• Allows you to retain ownership of your preferred moniker.
    • Prevents other users from masquerading with your nick.
    • Allows easy identification and their recent activity.
    • Operators must have their nicks registered.
    • Allows you to kick ghosts and sockpuppets.
      • This can be done by inputting /ns ghost <user> <password>.

Dealing with spammers and trolls[edit]

Occasionally, the Chronopedia's IRC is attacked by spammers and trolls. If this happens, please follow the following procedure:

  1. Warn the user, and notify them of the rules. Be calm and professional. Not all rule breakers are trolls - new users may be unaware of the IRC rules.
  2. Are there any active operators on the channel? They will swiftly deal with any obvious annoyances. If they are only sporadically active, contact them via private message.
    • An away status means that the user is away. Please do not attempt to contact operators with this status: if they have been long inactive, they are unlikely to return if contacted through talk page or private message; if they are away for a short period of time, then they are likely to return and see the spammer themselves.
  3. If there are no active operators, use /ignore. Record the user's nickname and gateway, and give it to the next operator who arrives. Alternatively, you may choose to leave a message (including gateway) on a user's talk page. Inform users who enter later about the spammer.
    • Operators for the CT wiki can sometimes be found on other channels. SilverCrono may occasionally be found at #wikia-kingdomhearts and #ffwiki.

Web client[edit]

  • Freenode's webchat is a more convenient web client. Simply type in your nick and "#Chronopedia" in the channel box.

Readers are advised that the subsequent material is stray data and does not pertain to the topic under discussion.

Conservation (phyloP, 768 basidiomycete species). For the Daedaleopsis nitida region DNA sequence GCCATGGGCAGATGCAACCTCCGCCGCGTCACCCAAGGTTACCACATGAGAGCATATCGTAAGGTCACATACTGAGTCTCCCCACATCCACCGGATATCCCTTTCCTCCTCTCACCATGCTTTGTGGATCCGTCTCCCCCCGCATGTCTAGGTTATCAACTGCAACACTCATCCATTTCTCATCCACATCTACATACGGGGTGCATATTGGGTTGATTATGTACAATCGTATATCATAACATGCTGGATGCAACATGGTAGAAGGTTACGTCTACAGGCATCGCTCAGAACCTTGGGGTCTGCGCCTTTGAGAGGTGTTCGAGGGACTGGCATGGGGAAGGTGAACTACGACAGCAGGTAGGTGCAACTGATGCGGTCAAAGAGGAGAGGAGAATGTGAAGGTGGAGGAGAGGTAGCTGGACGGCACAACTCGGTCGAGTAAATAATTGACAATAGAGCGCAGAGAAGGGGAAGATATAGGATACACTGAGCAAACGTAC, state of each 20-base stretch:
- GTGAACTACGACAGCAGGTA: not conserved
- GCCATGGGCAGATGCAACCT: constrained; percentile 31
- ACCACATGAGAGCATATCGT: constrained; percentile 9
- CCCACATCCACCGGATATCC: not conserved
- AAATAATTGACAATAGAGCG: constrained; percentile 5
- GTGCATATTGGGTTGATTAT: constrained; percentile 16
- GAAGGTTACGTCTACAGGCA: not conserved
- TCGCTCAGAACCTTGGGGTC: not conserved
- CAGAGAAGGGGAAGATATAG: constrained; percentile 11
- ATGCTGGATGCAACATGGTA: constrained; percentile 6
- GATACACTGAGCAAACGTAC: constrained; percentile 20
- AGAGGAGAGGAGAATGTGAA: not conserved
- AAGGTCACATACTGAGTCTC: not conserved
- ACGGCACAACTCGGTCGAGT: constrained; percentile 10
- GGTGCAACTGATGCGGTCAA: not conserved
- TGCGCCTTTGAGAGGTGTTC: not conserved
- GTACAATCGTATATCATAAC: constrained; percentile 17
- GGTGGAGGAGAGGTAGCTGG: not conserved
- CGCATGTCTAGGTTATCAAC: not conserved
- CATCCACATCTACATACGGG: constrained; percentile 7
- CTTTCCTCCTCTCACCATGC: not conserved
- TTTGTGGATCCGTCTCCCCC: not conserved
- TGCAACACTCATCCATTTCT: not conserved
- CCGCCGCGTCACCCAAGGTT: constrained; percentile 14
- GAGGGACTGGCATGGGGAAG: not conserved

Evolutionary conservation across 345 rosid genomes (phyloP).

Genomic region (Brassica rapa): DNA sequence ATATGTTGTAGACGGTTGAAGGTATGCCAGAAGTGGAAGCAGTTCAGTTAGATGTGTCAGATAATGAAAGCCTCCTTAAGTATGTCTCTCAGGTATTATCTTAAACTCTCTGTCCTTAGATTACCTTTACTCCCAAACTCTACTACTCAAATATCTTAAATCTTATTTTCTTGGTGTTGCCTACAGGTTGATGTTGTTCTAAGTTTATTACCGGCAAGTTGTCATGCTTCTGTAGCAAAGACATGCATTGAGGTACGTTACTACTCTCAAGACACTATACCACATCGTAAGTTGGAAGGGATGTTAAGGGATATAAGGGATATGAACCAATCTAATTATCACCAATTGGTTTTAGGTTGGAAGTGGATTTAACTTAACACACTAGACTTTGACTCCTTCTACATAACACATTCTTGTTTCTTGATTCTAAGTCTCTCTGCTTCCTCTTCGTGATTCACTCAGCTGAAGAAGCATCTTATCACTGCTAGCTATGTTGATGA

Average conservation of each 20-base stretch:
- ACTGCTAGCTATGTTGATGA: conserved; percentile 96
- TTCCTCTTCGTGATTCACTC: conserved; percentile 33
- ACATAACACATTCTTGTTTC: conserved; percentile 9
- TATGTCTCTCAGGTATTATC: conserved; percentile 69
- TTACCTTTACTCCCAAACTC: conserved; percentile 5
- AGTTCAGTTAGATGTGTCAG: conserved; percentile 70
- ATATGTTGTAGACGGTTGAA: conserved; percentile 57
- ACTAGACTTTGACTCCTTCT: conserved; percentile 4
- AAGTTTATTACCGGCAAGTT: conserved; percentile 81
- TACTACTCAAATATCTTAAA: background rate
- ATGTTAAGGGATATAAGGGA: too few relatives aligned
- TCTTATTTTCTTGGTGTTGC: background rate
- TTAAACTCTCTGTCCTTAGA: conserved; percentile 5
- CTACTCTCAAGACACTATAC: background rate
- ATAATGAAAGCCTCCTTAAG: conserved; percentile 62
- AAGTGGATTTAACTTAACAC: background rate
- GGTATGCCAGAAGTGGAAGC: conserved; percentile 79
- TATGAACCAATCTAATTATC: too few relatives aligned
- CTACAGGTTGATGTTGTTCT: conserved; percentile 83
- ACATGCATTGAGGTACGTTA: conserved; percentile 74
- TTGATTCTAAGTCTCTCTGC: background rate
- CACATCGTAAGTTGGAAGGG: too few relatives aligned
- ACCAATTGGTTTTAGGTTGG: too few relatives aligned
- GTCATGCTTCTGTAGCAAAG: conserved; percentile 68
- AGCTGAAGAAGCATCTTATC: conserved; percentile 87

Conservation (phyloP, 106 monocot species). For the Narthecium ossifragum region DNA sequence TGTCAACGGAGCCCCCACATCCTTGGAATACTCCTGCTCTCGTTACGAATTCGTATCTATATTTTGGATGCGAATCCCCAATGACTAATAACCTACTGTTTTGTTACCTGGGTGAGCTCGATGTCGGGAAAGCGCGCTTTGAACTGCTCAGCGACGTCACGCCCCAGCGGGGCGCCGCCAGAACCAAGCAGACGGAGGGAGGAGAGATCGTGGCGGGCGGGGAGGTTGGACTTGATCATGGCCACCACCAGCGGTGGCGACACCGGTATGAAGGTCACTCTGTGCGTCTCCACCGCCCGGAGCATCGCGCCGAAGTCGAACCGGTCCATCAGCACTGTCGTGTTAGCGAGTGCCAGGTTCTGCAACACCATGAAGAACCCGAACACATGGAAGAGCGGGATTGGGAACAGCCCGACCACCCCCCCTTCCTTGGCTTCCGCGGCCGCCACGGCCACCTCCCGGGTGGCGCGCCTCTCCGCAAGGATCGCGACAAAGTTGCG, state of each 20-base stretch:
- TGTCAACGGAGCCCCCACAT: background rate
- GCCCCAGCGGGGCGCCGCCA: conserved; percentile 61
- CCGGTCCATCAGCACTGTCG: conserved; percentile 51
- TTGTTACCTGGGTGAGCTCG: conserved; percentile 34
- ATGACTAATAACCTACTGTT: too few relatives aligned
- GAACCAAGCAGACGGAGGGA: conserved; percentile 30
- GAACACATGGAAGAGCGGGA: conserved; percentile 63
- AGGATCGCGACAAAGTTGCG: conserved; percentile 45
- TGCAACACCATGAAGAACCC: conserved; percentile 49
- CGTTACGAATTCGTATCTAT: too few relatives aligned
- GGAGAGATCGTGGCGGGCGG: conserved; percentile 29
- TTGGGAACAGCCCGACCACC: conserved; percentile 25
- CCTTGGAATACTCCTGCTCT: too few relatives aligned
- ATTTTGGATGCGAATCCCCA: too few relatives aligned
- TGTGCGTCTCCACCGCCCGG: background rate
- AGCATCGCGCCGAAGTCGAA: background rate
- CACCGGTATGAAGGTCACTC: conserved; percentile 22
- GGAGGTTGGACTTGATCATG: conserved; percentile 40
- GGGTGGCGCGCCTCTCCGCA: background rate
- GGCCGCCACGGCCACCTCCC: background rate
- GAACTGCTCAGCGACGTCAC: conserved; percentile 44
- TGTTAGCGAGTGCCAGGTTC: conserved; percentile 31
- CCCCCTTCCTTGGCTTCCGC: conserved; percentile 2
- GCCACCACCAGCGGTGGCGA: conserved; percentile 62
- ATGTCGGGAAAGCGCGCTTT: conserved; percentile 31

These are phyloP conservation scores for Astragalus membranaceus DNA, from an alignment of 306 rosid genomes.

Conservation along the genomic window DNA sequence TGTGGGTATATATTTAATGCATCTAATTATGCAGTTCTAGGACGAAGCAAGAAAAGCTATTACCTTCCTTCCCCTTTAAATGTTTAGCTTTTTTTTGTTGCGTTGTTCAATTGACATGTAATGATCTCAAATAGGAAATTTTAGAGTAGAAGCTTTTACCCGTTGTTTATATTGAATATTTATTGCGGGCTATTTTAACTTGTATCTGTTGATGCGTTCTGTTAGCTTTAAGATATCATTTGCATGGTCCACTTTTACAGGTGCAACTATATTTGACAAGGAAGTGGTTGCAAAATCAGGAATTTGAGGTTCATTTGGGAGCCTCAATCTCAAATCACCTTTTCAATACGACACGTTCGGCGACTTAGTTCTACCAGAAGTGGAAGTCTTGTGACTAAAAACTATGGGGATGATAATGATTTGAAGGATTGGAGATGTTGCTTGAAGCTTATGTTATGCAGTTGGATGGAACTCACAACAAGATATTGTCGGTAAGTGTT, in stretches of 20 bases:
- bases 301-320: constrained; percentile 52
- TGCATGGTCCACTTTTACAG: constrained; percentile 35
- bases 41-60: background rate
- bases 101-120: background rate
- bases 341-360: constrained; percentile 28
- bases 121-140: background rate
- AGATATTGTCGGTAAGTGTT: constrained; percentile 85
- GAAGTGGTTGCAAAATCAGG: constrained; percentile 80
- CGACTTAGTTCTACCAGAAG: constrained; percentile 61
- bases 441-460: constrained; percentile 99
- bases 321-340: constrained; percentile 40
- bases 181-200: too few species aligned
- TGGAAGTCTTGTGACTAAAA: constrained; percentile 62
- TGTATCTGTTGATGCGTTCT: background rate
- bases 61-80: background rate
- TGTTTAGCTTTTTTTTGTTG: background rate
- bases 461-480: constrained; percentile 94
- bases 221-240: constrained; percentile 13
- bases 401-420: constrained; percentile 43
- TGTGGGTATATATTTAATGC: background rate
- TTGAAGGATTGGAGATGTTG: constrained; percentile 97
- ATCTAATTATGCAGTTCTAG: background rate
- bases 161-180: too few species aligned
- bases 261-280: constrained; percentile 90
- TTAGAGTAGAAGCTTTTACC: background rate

As of June 19th 2009 Freenode's server is no longer available via Mibbit.


  • mIRC is the classic Windows IRC client. The main drawbacks of mIRC are the fact that it's not free and that the configuration options are more extensive than a lot of users are used to. (Only partial UTF-8 support - see below)
  • Trillian handles IRC. It's a little complicated to set up, but if you don't want to use the very easy CGI:IRC linked by Angela, then Trillian is a handy program to have anyway for the other things it does. (No UTF-8 support - see below)
  • Miranda IM - a multi-client, like Trillian, but rather minimalist and open source. (UTF-8 support requires patching - see below)


  • Pidgin is a multi-client that comes preinstalled with Ubuntu and several other Linux distributions.
  • Kopete is a multi-client, the KDE counterpart of Gaim.
  • Konversation is a KDE application with interface similar to X-Chat; it is an IRC-only client.
  • irssi is an IRC-only client that uses a text-mode user interface.
  • BitchX is an IRC-only console application client.
  • EPiC is an IRC-only client for Unix systems that is descended from the ircII client, it uses a text-mode user interface.


  • Snak handles IRC rather nicely, and is one of the few Mac-only clients that still work flawlessly.
  • X-Chat Aqua is a full featured IRC client for OS X that is easy to setup and use.
  • Colloquy is an open-source IRC, SILC and ICB client for Mac OS X.


  • Opera web browser has a built-in IRC client.
  • ChatZilla is an extension for the Mozilla Firefox web browser.
  • JWChat - has some script errors in Firefox, but clicking "Stop script" makes it work fine after that.
  • X-Chat is perhaps the most well-known IRC client for Linux, included into nearly every distribution, which has recently grown in popularity on Windows as well. Note that the official Windows version (as opposed to Linux) is shareware, but unofficial free Windows builds are available, for example, here.

Setup instructions[edit]

To log in, you need to configure your client. After you log in, it is rather straightforward. The parameters are:

  • Server:
  • Channel: #Chronopedia (note the correct spelling)

Most IRC clients, in particular mIRC, Miranda and X-Chat, have "Freenode" in the default network list, you only need to select it. After you are connected to the server, type /join #Chronopedia in the reply box and press Enter.

Custom instructions for specific clients to come.


The #Chronopedia channel uses the UTF-8 encoding, just like the Wiki proper. This should not pose a problem with English, as UTF-8 is backwards compatible with ASCII-127, but non-Latin scripts (such as Greek or Cyrillic) may be rendered improperly in UTF-8-incapable clients.


You can find out more about IRC here